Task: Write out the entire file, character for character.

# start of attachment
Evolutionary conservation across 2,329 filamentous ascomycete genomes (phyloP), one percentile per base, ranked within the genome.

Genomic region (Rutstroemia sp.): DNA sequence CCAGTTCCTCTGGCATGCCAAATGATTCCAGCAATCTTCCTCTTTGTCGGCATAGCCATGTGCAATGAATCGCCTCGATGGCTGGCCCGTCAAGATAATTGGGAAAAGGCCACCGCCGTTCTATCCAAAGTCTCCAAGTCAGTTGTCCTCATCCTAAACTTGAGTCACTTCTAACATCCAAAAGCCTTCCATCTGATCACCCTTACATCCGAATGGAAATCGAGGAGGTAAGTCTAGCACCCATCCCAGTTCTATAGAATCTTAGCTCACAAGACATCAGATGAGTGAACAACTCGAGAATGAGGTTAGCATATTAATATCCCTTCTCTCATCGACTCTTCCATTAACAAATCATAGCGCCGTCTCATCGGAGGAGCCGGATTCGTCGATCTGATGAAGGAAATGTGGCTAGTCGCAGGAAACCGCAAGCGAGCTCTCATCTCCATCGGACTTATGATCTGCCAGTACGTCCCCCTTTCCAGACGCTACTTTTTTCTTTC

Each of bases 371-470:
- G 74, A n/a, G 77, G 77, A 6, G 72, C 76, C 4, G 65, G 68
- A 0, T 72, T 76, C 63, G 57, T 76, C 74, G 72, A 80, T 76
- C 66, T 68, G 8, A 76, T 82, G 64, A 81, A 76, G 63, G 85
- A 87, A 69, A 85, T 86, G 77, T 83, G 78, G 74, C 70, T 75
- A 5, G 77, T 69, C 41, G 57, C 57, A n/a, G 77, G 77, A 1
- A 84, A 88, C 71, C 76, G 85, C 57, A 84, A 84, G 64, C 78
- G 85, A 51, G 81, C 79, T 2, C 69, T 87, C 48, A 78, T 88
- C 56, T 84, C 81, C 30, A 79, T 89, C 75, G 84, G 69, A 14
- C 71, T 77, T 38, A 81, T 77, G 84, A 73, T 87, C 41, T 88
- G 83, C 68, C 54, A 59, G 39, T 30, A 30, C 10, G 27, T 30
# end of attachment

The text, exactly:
Evolutionary conservation across 2,329 filamentous ascomycete genomes (phyloP), one percentile per base, ranked within the genome.

Genomic region (Rutstroemia sp.): DNA sequence CCAGTTCCTCTGGCATGCCAAATGATTCCAGCAATCTTCCTCTTTGTCGGCATAGCCATGTGCAATGAATCGCCTCGATGGCTGGCCCGTCAAGATAATTGGGAAAAGGCCACCGCCGTTCTATCCAAAGTCTCCAAGTCAGTTGTCCTCATCCTAAACTTGAGTCACTTCTAACATCCAAAAGCCTTCCATCTGATCACCCTTACATCCGAATGGAAATCGAGGAGGTAAGTCTAGCACCCATCCCAGTTCTATAGAATCTTAGCTCACAAGACATCAGATGAGTGAACAACTCGAGAATGAGGTTAGCATATTAATATCCCTTCTCTCATCGACTCTTCCATTAACAAATCATAGCGCCGTCTCATCGGAGGAGCCGGATTCGTCGATCTGATGAAGGAAATGTGGCTAGTCGCAGGAAACCGCAAGCGAGCTCTCATCTCCATCGGACTTATGATCTGCCAGTACGTCCCCCTTTCCAGACGCTACTTTTTTCTTTC

Each of bases 371-470:
- G 74, A n/a, G 77, G 77, A 6, G 72, C 76, C 4, G 65, G 68
- A 0, T 72, T 76, C 63, G 57, T 76, C 74, G 72, A 80, T 76
- C 66, T 68, G 8, A 76, T 82, G 64, A 81, A 76, G 63, G 85
- A 87, A 69, A 85, T 86, G 77, T 83, G 78, G 74, C 70, T 75
- A 5, G 77, T 69, C 41, G 57, C 57, A n/a, G 77, G 77, A 1
- A 84, A 88, C 71, C 76, G 85, C 57, A 84, A 84, G 64, C 78
- G 85, A 51, G 81, C 79, T 2, C 69, T 87, C 48, A 78, T 88
- C 56, T 84, C 81, C 30, A 79, T 89, C 75, G 84, G 69, A 14
- C 71, T 77, T 38, A 81, T 77, G 84, A 73, T 87, C 41, T 88
- G 83, C 68, C 54, A 59, G 39, T 30, A 30, C 10, G 27, T 30